verb (used with object)

verb (used without object)

to bring the foot down forcibly or smartly, as in crushing something, expressing rage, etc.
to walk with forcible or heavy, resounding steps: He stamped out of the room in anger.


Nearby words

  1. stammer,
  2. stammering,
  3. stammrel,
  4. stammtisch,
  5. stamnos,
  6. stamp act,
  7. stamp collecting,
  8. stamp duty,
  9. stamp mill,
  10. stamp out

Origin of stamp

1150–1200; (v.) early Middle English stampen to pound, crush, probably continuing Old English *stampian (cognate with Middle Dutch, Middle Low German stampen, Old High German stampfōn, Old Norse stappa); sense development apparently influenced by Old French estamper to stamp < Germanic; (noun) late Middle English: instrument for stamping an impression; partly derivative of the v., partly < Old French estampe, derivative of estamper

Related forms
Can be confusedstamp stomp

Synonym study

4. See abolish. Unabridged Based on the Random House Unabridged Dictionary, © Random House, Inc. 2019

Examples from the Web for stamp

British Dictionary definitions for stamp



(when intr , often foll by on) to bring (the foot) down heavily (on the ground, etc)
(intr) to walk with heavy or noisy footsteps
(intr foll by on) to repress, extinguish, or eradicatehe stamped on any criticism
(tr) to impress or mark (a particular device or sign) on (something)
to mark (something) with an official impress, seal, or deviceto stamp a passport
(tr) to fix or impress permanentlythe date was stamped on her memory
(tr) to affix a postage stamp to
(tr) to distinguish or revealthat behaviour stamps him as a cheat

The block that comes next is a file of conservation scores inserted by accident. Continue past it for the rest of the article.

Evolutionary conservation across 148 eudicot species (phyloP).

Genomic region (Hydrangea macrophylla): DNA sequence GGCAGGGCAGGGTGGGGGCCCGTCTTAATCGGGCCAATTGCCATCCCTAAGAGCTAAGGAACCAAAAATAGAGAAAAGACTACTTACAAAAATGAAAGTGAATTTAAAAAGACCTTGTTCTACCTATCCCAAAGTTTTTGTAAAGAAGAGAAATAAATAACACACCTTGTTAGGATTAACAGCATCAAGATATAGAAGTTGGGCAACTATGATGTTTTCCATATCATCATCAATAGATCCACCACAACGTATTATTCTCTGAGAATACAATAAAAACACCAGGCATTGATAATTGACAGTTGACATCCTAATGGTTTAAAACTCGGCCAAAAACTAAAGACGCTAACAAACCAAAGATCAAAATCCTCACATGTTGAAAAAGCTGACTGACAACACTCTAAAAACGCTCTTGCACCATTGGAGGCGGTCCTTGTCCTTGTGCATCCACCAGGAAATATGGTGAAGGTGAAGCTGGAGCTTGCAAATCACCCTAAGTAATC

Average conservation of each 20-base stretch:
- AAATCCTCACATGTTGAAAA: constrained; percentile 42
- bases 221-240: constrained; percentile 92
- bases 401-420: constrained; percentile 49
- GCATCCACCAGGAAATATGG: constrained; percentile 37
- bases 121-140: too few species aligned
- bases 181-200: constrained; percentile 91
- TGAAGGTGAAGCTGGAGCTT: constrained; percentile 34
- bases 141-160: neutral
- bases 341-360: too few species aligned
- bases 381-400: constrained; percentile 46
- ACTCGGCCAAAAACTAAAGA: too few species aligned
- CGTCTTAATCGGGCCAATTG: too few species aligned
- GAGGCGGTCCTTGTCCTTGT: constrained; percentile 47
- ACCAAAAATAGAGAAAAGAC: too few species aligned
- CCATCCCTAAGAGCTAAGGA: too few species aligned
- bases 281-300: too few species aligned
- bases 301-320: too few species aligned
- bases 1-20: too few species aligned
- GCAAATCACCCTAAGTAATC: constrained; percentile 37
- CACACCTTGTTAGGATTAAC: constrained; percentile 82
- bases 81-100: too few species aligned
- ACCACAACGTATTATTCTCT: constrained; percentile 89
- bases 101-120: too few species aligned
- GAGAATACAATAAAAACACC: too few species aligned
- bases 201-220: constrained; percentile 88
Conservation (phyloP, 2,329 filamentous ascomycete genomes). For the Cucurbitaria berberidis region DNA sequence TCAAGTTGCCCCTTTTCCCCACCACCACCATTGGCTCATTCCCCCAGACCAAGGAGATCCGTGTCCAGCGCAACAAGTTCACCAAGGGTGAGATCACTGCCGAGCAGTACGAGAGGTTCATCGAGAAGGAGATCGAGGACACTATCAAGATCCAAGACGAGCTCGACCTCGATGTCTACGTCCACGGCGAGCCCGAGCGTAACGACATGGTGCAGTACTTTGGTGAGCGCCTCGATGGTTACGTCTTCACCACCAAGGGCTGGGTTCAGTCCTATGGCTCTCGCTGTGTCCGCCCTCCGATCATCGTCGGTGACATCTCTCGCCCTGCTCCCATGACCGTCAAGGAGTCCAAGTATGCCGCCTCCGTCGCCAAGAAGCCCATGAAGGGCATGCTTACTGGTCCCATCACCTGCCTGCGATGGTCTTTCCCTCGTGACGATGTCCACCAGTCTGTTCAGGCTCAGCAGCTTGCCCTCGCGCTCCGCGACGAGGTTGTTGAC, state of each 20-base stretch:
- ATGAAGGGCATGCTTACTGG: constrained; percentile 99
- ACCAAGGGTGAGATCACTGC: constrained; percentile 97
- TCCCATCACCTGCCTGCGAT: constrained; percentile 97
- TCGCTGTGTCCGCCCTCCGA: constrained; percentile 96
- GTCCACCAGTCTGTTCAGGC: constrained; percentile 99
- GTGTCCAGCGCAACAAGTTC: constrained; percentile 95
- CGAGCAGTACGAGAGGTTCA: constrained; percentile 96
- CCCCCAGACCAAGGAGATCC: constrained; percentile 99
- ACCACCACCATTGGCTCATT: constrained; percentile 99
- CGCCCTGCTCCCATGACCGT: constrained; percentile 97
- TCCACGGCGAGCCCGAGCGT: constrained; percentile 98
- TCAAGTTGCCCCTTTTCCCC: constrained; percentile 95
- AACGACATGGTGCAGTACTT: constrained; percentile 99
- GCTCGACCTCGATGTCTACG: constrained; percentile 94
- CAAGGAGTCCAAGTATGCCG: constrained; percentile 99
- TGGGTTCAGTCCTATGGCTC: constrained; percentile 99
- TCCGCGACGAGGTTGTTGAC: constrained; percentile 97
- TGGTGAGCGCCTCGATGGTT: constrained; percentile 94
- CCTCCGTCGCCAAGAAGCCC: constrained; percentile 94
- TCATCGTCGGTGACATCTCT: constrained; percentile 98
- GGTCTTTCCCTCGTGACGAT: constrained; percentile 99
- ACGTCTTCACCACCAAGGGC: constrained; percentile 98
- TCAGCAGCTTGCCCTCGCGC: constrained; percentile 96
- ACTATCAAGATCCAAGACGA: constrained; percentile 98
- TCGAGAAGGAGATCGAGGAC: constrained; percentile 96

to pound or crush (ores, etc)


the act or an instance of stamping
  1. See postage stamp
  2. a mark applied to postage stamps for cancellation purposes
a similar piece of gummed paper used for commercial or trading purposes
a block, die, etc, used for imprinting a design or device
a design, device, or mark that has been stamped
a characteristic feature or trait; hallmarkthe story had the stamp of authenticity
a piece of gummed paper or other mark applied to official documents to indicate payment of a fee, validity, ownership, etc
British informal a national insurance contribution, formerly recorded by means of a stamp on an official card
type or classwe want to employ men of his stamp
an instrument or machine for crushing or pounding ores, etc, or the pestle in such a device
See also stamp out

Derived Formsstamper, noun

Word Origin for stamp

Old English stampe; related to Old High German stampfōn to stamp, Old Norse stappa

Collins English Dictionary - Complete & Unabridged 2012 Digital Edition © William Collins Sons & Co. Ltd. 1979, 1986 © HarperCollins Publishers 1998, 2000, 2003, 2005, 2006, 2007, 2009, 2012

Word Origin and History for stamp
Online Etymology Dictionary, © 2010 Douglas Harper

Idioms and Phrases with stamp


In addition to the idiom beginning with stamp

  • stamping ground
  • stamp out

also see:

  • rubber stamp
The American Heritage® Idioms Dictionary Copyright © 2002, 2001, 1995 by Houghton Mifflin Harcourt Publishing Company. Published by Houghton Mifflin Harcourt Publishing Company.